pro-oestrus was associated with reduced vas resm and low urine osmolalitv. This enhanced diuresis resulted significant reduction in waler retention at that time of cycle. Similar changes were observed in sodium, potassium and chloride balance. The fall in unnarv electrolytes exercise seen during the dark phase of pro-oestrus was accompanied by fall in urine flow and an increase in water and electrolyte tes retention. Plasma and blood volume increased while the haem tocrit decreased during the dark phase of pro-oestrus The study indicates water retention during the pro-oestrus com­pared to the other days of the cycle. These changes correlate with circulating plasma vasopressin levels in the cycling rats during this stage of the cycle.
Anti diuretic hormone, vasopressin may play a role in fluid retention during the 4 days ocstrus cycle in the rat The precise cellular mechanism how oestrugen affects the release and secretionofvasopressin is not known. However, it may be concluded that the underlying cause of fluid retention in tie cycling rats during the pro-oestrus may be the ocstradiol­dependent elevation of vasopressin levels.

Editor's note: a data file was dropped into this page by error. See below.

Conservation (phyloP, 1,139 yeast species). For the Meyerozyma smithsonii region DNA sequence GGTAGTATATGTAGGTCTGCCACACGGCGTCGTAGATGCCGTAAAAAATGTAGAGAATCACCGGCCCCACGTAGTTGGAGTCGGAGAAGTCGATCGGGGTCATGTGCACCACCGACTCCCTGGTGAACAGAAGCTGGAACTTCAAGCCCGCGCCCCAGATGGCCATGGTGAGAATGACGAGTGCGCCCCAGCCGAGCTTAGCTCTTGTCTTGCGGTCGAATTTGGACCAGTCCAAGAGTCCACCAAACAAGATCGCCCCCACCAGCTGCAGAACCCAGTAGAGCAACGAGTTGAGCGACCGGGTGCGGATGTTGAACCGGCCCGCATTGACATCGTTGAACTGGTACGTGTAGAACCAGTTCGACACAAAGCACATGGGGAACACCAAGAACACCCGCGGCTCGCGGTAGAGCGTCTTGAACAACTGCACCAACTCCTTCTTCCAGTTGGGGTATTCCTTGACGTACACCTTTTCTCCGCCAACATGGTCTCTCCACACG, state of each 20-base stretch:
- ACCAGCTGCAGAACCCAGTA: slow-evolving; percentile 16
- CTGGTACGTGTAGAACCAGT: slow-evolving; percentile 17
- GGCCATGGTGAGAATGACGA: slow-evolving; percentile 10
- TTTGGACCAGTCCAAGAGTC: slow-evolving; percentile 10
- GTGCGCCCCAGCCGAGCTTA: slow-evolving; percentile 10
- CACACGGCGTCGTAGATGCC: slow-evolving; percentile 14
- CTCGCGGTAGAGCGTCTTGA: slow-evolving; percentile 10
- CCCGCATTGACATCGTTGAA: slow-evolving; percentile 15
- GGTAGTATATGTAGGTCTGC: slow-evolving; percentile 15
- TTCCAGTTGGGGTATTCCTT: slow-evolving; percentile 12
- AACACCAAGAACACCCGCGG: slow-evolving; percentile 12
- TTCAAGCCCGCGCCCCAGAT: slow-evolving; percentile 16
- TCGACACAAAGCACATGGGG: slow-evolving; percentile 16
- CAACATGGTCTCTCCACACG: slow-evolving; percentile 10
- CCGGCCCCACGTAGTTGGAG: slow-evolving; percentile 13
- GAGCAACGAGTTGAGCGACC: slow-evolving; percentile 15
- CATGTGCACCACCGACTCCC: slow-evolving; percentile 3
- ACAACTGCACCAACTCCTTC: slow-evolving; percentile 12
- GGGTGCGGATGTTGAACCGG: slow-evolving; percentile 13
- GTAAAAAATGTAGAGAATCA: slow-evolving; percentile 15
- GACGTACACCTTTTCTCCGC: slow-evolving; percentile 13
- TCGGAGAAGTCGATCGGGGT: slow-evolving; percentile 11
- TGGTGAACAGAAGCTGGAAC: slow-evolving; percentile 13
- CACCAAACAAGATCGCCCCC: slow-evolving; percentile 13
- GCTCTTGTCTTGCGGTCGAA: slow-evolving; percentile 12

We wish to thank Prof. Dr. Iqbal Ahmad Khan. Principal, Quaid-i- Azam Medical College, Bahawalpur and Prof. Dr. M. KhanBabar, Head of Pharmacology Department. Q.A.M.C.  Bahawalpur for helpful discussion. We also thank Mr. :Matloob Hussain Akhtar, Research Officer and Mr Qasser Iftikhar Sheikh, Lecturer Biochemistry Department. Islarnia University, Bahawalpur for assistance with expcn­mental work. Typing service rendered by Mr. Muhammad Boota Shaheen, Stenotypist of PMRC Research Centre. Q.A.M.C.  Bahawalpur are also gratefully acknowledged.


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3. Forsling. ML, Akeriund, M and Stromberg. P Vanations in plasma concentrations of vasopressin during the menstrual cycle Endocrni 1981,89:263-266.
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5. Skowsky; WE.. Swan. L., Smith, P. Effect of sex stcrod horm es vasopressin in intact and castrated male and female rat. Endocrinology, 1979;104:105-108
6. Butcher, EL., Collins, WE: and Fugo, N.W Plasma concentrations of LH, FSH, Prolactin, Progesterone and Estradiol- 1 713 throughout the 4 day oesteus cyclle of the rat. Endocrinology, 1974.94:1704-1708.
7. Wade, G.N. (1976)Sex hormones regulatory behaviour and body weight Ad’. Stud. Behav., 1976,6:201.279.
8. Khan, MA. Aslam, M. and Babar NI K Fluid balance n cycling and ovariectomized rats treated with oestradiol benzoate Pak. Anned Forces Med 3, 1994;44:7-14.